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I was moved by the number of passionate responses I received  to my recent blog post, Can Women Have It All? I heard from women who actually have a "choice" in whether they forgo a career/job in favor of raising a family as well as from women who have no choice but to work one or two jobs and raise a family.

The common denominators for both groups are the lack of affordable childcare, the lack of jobs with flex time, and the lower salaries that women make.  It appears that in order for change to happen, more women need to be involved in legislative decision-making in this country.


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Today, there are just 17 women serving in the U.S. Senate and 75 in the House, a slight drop from earlier years. For the conversations being held on the floor of the Senate and in the House of Representatives to change, more women need to be involved.  Senator Gillibrand of New York, a fierce advocate for women, says that she wants more women in the House and Senate because, "if we had 50 percent women in Congress, we would not be debating contraception. We would be debating the economy, small business, jobs, national security — everything but."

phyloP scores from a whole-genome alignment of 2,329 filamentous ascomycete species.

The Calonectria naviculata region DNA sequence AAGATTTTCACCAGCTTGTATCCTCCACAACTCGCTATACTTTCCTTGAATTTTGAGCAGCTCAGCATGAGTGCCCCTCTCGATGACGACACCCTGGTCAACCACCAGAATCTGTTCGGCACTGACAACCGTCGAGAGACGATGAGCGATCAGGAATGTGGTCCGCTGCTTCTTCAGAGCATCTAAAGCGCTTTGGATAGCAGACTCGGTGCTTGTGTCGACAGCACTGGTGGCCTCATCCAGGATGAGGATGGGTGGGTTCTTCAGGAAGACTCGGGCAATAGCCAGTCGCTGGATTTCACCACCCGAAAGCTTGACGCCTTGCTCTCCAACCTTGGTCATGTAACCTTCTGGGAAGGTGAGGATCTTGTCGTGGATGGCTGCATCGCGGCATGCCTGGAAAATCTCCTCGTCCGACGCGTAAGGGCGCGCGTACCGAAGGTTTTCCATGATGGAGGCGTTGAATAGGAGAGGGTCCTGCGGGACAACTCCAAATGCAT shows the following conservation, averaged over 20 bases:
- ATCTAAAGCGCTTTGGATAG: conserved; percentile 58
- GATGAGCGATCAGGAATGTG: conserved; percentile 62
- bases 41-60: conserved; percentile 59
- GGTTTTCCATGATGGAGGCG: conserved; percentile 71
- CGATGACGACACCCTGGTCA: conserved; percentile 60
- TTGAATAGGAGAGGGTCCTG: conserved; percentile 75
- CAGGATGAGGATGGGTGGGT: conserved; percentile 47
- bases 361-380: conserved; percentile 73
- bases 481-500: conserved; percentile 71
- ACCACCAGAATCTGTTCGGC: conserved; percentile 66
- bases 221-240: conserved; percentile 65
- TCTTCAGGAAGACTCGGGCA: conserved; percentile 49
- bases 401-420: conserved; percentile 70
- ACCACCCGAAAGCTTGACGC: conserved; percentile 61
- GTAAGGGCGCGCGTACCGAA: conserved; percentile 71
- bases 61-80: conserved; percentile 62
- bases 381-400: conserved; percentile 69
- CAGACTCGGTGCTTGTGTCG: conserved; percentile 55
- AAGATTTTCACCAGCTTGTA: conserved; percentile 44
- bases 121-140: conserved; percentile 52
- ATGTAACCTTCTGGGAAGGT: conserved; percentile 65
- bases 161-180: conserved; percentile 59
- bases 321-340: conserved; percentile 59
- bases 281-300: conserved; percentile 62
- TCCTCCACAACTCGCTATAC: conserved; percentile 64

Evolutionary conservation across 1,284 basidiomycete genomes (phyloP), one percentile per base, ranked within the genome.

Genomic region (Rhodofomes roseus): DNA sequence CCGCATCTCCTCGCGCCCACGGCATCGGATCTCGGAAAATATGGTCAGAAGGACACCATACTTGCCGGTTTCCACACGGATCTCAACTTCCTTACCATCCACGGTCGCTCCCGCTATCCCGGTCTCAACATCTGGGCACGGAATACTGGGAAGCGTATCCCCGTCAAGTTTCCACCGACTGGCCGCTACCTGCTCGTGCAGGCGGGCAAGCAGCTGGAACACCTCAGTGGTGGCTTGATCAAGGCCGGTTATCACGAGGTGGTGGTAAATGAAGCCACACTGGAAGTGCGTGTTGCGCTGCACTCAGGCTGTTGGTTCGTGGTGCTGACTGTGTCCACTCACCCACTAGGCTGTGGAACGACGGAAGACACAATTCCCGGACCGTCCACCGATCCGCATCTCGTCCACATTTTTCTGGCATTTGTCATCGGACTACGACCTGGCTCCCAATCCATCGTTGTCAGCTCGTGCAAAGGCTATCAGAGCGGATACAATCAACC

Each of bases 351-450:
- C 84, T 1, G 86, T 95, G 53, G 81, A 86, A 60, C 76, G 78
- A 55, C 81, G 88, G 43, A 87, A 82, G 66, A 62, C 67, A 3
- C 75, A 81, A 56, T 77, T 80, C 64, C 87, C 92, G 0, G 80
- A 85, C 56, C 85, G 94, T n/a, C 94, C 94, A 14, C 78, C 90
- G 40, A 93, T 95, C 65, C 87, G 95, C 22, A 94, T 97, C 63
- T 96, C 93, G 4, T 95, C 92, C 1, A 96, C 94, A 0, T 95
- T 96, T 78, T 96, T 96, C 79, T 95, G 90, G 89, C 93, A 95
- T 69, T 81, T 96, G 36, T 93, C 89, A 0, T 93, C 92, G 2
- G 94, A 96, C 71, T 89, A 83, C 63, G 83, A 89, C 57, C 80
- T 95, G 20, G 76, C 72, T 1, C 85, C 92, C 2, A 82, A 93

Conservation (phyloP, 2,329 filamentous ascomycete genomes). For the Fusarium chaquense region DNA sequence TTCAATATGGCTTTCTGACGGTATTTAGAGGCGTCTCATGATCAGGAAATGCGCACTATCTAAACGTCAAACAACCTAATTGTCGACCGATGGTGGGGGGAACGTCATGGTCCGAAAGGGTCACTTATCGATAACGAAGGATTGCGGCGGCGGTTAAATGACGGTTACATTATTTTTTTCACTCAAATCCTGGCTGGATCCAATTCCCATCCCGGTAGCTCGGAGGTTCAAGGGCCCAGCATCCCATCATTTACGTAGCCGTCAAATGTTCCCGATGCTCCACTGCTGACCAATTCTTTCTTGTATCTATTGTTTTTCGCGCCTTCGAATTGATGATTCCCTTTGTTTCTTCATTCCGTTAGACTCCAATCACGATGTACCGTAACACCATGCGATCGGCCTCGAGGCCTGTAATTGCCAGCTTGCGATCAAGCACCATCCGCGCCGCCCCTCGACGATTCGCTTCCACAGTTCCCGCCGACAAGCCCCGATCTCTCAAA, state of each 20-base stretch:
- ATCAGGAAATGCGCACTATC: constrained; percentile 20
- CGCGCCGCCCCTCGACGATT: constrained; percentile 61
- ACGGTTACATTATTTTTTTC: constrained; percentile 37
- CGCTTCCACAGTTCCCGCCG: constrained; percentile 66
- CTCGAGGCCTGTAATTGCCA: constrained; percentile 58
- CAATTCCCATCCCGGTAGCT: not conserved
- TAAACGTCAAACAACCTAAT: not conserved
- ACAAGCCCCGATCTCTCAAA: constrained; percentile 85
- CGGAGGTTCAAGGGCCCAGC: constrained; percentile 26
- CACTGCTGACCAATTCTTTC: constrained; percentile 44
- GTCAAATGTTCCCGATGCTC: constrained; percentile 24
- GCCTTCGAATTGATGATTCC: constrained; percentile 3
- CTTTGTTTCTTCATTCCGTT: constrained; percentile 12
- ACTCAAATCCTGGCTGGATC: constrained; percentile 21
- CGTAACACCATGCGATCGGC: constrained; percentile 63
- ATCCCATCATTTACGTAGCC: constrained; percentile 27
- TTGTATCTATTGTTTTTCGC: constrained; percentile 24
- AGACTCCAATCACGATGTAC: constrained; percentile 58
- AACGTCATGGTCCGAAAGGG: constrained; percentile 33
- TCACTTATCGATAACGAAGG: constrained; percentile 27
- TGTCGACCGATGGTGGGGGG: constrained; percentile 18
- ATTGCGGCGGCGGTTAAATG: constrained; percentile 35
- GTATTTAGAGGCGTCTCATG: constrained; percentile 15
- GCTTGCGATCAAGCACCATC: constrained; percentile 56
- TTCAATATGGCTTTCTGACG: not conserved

The White House Project, is an American non-profit organization founded in 1998, whose mission, "aims to advance women's leadership in all communities and sectors, up to the U.S. presidency." The organization works to increase female representation in American institutions, businesses and government. By filling the leadership pipeline with a richly diverse, critical mass of women, they seek to make American institutions, businesses and government truly representative. To advance this mission, The White House Project strives to support women and the issues that allow women to lead in their own lives and in the world.

When women leaders bring their voices, vision and leadership to the table alongside men, the debate is more robust and the policy is more inclusive and sustainable. By supporting women and the values that allow women to succeed—the full range of health options, security platforms that utilize all our resources, economic stability for all—we work to create an equitable culture.

My sincere hope is that women from all walks of life will be driven to become leaders in their communities, their states and in their country.

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Sheila Hollender likes to blog about the environment and health issues.